THE MODERN MINT BLOG

Sep26

Turf War: The Pros and Cons of Natural and Artificial Grass

(This is a guest post from Anthony Gallagher, Managing Director of Easigrass.)

A lot of people still tend to scoff at the idea of artificial grass, but others are starting to realise just how much fake grass has improved. It is now being seen as a genuine, worthwhile alternative to natural grass for a range of domestic and commercial settings. Artificial grass offers some genuine advantages, but also some drawbacks. Deciding which is best for you requires the careful consideration of a number of important factors.

Appearance

The big objection most people have to fake grass usually relates to its appearance. Most people assume that fake grass looks very different from the real thing. Whilst this has traditionally been true, and still can be, fake grass has come a very long way in terms of realism. With prices varying from anything between £10 to £30 per sq. meter, the phrase “you get what you pay for” has particular resonance here. Cheap fake turf will still appear noticeably different from the real thing, but higher-quality products on the market are now much harder to distinguish.

Cost

It is much more expensive to install fake grass than it is to plant a lawn or install natural turf. As discussed above, it will be more considerably more expensive if you opt for the most realistic artificial grass on the market and even more if you want it installed as well (although this is definitely recommended). Lawn size also plays a huge role as well. On the other hand grass seed can be picked up for next to nothing, and natural grass turf is also much cheaper. However, artificial grass does tend to have a long lifespan of anything up to fifteen years and, as we shall see, the costs of maintaining it are practically zero when compared to the real thing.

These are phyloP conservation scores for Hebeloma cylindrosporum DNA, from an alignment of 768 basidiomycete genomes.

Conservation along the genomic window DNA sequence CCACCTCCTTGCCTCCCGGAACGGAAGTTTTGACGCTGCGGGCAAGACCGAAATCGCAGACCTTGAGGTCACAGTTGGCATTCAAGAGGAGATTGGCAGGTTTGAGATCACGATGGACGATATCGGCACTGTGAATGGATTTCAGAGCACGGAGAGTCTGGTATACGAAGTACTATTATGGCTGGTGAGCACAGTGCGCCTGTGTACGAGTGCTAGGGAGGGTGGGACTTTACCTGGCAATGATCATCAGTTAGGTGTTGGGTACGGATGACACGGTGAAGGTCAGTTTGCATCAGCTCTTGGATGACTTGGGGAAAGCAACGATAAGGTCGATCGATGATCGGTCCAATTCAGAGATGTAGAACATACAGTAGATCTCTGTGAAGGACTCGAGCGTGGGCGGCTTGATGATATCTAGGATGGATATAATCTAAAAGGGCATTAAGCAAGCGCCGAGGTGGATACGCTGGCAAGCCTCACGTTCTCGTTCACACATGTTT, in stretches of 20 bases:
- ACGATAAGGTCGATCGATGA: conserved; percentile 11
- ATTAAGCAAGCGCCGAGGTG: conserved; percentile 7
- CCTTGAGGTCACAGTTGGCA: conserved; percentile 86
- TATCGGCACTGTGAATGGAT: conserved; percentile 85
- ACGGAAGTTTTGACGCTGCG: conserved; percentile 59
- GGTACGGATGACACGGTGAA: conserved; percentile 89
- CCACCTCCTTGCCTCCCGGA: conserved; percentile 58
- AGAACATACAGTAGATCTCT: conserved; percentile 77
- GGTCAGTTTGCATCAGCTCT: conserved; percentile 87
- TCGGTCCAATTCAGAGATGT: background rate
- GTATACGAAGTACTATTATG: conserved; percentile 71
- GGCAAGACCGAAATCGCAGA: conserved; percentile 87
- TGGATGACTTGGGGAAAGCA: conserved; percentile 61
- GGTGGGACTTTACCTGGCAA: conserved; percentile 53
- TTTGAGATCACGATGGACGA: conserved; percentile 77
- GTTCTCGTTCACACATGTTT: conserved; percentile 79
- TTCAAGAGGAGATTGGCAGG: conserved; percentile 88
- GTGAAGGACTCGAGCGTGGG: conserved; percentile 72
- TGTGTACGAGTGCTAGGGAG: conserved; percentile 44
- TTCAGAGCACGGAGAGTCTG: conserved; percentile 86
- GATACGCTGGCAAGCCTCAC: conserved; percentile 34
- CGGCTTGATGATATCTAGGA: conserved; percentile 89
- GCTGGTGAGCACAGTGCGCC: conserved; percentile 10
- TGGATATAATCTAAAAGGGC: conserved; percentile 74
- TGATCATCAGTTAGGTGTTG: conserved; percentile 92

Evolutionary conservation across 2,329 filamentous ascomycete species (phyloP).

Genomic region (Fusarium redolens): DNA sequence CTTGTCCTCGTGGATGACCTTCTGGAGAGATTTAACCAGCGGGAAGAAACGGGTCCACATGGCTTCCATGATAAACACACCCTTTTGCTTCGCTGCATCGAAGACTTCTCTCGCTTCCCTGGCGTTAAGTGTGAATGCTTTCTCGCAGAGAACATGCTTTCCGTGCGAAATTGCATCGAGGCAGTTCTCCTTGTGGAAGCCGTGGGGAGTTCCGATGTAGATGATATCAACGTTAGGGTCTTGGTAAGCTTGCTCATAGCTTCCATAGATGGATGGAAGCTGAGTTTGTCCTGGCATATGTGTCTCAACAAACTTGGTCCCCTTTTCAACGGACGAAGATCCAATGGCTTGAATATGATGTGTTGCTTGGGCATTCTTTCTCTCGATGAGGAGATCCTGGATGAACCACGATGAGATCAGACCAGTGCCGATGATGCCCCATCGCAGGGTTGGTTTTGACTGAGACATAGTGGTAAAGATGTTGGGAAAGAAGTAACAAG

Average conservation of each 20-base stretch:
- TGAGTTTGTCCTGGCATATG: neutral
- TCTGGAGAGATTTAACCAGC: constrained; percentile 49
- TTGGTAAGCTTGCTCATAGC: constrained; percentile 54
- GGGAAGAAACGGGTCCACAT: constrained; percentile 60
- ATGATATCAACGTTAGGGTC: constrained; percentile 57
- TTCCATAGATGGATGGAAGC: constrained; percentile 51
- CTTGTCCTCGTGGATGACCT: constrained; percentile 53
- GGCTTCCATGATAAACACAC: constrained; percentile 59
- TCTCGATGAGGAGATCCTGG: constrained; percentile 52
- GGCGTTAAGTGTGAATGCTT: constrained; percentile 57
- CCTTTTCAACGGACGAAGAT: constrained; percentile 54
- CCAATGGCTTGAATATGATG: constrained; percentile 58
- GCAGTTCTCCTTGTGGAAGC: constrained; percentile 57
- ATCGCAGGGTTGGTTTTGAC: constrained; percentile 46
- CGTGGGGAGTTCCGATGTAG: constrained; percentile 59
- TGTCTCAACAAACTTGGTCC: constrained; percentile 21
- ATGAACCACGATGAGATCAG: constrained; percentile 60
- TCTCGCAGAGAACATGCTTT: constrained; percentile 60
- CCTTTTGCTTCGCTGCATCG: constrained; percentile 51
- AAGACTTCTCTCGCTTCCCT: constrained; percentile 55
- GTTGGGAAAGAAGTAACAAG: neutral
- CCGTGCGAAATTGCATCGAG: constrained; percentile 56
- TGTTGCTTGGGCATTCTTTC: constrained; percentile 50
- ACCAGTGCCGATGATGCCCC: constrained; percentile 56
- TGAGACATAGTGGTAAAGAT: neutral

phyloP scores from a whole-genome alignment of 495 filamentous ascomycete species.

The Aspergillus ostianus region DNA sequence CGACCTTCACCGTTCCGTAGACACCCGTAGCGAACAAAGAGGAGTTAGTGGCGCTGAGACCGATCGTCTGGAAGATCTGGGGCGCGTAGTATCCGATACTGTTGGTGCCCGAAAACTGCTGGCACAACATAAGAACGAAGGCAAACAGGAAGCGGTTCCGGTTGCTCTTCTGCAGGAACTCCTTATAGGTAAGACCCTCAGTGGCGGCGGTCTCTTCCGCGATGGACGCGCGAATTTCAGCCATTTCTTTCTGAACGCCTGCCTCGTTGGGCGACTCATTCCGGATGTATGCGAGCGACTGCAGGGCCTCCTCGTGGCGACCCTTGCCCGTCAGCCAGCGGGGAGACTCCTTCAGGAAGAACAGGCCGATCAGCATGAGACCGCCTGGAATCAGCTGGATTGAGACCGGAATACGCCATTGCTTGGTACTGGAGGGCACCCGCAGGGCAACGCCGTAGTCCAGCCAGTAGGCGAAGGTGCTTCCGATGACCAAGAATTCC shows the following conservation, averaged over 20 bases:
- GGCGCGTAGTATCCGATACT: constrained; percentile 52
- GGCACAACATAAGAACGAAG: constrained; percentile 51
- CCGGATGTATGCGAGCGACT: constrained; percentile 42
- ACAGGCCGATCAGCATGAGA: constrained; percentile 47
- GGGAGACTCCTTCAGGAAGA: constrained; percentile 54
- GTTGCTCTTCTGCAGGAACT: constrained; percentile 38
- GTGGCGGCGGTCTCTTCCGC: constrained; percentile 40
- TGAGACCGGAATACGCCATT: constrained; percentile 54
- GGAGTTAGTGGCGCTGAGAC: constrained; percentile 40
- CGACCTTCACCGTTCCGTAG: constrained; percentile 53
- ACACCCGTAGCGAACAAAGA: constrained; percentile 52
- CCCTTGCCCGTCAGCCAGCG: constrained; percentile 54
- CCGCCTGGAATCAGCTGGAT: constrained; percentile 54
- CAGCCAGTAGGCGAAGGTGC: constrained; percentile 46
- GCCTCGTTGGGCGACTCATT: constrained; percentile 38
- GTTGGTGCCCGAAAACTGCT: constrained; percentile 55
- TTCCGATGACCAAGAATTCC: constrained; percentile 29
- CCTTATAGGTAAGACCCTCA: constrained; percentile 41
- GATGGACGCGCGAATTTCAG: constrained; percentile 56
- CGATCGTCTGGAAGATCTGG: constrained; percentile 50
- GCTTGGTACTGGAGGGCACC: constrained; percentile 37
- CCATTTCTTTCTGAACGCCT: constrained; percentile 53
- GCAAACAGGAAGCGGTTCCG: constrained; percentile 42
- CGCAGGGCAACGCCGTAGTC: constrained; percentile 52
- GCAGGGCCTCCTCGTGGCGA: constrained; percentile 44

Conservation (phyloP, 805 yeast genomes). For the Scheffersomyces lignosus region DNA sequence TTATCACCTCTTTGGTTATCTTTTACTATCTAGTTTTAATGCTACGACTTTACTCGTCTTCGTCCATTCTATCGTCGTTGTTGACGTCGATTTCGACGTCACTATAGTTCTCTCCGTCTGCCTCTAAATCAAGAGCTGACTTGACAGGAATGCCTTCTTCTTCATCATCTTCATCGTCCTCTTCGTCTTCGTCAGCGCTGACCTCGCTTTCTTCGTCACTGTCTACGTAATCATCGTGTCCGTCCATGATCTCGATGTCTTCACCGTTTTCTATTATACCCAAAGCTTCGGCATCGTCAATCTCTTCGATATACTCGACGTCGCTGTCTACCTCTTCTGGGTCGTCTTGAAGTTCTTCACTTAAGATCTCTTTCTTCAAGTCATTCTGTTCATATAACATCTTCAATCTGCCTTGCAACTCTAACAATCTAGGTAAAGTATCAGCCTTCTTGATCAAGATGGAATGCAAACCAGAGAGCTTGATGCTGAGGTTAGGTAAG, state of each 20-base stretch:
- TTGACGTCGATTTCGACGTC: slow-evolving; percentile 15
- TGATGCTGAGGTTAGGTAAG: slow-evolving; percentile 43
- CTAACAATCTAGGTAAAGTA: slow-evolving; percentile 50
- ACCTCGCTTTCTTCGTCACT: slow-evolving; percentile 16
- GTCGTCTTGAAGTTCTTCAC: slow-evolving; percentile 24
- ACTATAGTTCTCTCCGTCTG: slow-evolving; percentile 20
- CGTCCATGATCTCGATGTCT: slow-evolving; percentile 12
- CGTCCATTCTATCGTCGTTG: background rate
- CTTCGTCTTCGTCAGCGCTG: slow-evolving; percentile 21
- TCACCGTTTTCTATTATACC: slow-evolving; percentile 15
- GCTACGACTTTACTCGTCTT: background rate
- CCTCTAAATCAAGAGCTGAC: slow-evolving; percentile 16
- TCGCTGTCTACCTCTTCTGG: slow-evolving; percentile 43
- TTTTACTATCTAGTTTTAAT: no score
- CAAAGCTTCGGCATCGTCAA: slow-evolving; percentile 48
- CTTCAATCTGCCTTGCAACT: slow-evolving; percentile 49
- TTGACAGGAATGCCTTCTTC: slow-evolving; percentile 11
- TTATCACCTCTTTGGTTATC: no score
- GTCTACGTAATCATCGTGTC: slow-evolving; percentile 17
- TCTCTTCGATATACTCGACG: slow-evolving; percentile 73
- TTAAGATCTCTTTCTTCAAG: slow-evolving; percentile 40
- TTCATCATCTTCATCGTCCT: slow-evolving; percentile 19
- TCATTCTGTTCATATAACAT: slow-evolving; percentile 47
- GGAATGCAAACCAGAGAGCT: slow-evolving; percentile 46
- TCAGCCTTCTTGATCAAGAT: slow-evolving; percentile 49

Maintenance

If appearance is the main selling point of real grass then low maintenance is undoubtedly the main draw of the fake stuff. Artificial grass turf requires far less maintenance than natural grass. Real grass requires regular mowing, and if you want it to look its best, then it will also probably require watering, treating and scarifying. Artificial grass, on the other hand, is unchanging and will look the same come rain or shine. It is manufactured to look its best, and it will stay that way without the need for cutting, watering or feeding. As a result, once it has been installed, it will require far less time and effort on an ongoing basis than a natural lawn. The impacts of this are on both lifetime cost and time invested, both of which create a huge draw for those with busy lifestyles, such as young families with two working parents.

Mud and Durability

Natural lawns become muddy in wet weather and are therefore prone to damage. With active lawns that see a lot of activity from children, teenagers and pets this means that the lawn is likely to become churned up from too much activity. Even in dry weather, heavy use is likely to create considerable and noticeable wear on a natural lawn. Artificial grass is much more durable and resistant to churning, wear and digging by pets. Because it is not prone to the vagaries of the weather and impromptu football games, fake grass effectively eliminated the inconvenience of muddy shoes and the ever present worry that the kids might be stomping mud across your lovely new carpet.